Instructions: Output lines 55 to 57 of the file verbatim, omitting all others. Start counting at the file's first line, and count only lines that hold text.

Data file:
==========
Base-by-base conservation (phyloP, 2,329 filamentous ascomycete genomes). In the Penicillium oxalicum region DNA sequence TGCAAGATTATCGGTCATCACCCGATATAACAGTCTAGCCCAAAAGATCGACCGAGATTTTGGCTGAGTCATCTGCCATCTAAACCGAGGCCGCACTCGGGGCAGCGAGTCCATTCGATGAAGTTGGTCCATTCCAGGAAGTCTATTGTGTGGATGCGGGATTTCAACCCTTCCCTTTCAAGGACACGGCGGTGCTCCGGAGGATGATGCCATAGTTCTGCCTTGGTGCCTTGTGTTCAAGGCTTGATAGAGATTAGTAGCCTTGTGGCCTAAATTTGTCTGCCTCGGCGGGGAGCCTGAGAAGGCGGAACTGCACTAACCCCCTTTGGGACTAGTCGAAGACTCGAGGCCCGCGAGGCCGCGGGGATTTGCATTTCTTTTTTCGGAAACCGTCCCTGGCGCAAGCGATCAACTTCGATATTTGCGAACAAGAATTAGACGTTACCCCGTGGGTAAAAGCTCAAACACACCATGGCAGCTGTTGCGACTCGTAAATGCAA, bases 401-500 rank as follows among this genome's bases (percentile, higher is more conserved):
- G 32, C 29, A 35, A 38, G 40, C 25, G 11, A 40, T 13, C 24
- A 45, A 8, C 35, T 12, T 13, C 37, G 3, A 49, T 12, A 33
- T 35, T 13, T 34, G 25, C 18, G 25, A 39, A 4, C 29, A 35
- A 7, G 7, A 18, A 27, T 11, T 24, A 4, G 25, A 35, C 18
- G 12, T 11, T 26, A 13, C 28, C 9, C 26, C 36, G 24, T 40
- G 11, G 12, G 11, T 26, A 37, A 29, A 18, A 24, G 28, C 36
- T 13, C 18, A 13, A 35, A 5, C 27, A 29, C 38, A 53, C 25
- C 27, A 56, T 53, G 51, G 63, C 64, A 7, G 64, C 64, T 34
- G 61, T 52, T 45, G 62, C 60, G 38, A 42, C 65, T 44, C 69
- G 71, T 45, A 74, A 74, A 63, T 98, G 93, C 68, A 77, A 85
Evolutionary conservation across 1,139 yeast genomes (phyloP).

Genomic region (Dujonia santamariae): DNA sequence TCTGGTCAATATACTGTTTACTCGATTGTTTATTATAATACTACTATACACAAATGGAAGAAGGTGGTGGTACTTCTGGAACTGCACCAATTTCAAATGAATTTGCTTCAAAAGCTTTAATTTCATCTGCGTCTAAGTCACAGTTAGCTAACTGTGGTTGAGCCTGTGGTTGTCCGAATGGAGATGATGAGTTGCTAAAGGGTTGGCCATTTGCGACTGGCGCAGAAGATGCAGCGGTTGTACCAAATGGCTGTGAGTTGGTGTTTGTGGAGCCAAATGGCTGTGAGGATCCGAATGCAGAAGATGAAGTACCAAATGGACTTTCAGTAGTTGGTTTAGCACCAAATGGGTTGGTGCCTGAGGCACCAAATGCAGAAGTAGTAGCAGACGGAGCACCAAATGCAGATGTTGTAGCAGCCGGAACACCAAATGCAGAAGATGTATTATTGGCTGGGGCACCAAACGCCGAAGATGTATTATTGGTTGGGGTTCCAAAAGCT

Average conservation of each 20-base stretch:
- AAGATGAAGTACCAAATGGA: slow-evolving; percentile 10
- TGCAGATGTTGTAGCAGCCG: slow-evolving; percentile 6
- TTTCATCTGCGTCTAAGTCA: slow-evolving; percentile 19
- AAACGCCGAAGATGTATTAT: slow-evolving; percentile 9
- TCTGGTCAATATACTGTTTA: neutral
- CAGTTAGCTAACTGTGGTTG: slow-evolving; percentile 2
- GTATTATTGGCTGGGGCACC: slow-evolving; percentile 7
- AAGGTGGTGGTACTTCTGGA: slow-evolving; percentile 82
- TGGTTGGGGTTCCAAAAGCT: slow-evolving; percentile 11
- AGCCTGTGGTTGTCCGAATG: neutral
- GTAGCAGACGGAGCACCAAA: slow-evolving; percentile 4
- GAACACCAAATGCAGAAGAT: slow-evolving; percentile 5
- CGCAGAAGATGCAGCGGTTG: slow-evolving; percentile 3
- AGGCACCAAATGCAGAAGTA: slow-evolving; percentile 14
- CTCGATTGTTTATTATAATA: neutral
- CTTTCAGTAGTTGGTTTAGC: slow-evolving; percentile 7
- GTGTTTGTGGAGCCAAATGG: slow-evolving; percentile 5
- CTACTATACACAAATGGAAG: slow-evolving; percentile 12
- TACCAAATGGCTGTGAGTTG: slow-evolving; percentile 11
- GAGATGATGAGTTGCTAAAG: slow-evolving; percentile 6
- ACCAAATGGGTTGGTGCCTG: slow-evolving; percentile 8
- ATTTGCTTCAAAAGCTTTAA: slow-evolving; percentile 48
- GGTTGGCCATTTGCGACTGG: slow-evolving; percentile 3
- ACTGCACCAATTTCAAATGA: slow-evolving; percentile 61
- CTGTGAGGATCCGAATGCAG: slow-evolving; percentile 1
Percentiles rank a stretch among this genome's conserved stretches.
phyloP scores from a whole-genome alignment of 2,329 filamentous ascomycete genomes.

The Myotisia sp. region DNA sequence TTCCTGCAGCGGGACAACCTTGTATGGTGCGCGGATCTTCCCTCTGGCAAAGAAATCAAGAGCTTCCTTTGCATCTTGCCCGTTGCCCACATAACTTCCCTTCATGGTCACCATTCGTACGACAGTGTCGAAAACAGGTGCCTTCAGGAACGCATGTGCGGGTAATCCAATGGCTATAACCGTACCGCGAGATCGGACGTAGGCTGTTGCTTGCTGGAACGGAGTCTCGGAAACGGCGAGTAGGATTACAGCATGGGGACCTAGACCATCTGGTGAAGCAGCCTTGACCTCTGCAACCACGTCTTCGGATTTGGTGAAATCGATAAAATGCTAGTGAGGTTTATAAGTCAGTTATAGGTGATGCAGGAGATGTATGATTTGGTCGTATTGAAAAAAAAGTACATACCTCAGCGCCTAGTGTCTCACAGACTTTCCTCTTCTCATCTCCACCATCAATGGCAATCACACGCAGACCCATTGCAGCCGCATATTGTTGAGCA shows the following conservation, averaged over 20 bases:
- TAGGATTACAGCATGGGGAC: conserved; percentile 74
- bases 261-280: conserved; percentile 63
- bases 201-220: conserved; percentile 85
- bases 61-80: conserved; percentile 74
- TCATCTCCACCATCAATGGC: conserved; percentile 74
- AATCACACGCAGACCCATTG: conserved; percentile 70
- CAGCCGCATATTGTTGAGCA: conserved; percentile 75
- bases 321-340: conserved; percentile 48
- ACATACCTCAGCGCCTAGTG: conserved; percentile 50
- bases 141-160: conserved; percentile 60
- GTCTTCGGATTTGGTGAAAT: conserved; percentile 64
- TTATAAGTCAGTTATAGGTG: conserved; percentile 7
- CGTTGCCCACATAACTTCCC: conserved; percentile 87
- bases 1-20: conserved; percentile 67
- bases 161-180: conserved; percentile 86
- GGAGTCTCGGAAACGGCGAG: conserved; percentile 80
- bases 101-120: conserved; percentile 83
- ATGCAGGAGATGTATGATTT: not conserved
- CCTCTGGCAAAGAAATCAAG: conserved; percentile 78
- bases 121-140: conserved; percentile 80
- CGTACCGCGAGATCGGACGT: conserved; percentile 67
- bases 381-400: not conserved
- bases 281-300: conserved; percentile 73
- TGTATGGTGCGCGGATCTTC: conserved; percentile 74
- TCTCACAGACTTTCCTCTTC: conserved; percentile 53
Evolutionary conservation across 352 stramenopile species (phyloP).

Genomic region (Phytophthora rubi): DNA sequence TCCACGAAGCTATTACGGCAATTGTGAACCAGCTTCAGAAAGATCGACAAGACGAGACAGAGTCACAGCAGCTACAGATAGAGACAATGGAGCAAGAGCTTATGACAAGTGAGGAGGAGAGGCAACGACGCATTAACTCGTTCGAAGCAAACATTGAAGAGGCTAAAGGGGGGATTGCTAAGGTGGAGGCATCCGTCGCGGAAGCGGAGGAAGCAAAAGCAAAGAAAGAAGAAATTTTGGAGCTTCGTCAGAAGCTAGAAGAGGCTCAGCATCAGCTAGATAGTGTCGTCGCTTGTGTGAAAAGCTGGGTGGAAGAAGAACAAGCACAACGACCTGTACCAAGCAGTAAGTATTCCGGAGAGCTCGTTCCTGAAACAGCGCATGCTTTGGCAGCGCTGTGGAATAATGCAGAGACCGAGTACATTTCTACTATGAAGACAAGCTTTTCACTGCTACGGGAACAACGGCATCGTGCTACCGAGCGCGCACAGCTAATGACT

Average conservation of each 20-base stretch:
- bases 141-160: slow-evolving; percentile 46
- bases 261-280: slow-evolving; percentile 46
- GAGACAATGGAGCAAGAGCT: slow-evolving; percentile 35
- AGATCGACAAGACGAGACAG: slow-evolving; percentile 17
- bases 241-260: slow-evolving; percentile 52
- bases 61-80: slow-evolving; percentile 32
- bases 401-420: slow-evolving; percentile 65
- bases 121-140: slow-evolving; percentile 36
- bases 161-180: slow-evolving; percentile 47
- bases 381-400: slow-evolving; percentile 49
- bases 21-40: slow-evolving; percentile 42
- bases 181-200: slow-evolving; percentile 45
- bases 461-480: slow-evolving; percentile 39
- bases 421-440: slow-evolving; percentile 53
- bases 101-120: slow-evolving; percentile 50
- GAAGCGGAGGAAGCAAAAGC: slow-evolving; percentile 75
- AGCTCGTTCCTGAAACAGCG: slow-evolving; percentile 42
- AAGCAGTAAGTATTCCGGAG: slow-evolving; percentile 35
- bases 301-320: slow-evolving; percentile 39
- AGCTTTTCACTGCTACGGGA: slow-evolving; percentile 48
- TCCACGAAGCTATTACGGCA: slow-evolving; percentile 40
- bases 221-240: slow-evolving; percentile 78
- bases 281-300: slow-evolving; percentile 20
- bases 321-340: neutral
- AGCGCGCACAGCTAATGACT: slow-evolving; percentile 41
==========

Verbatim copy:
- CGTTGCCCACATAACTTCCC: conserved; percentile 87
- bases 1-20: conserved; percentile 67
- bases 161-180: conserved; percentile 86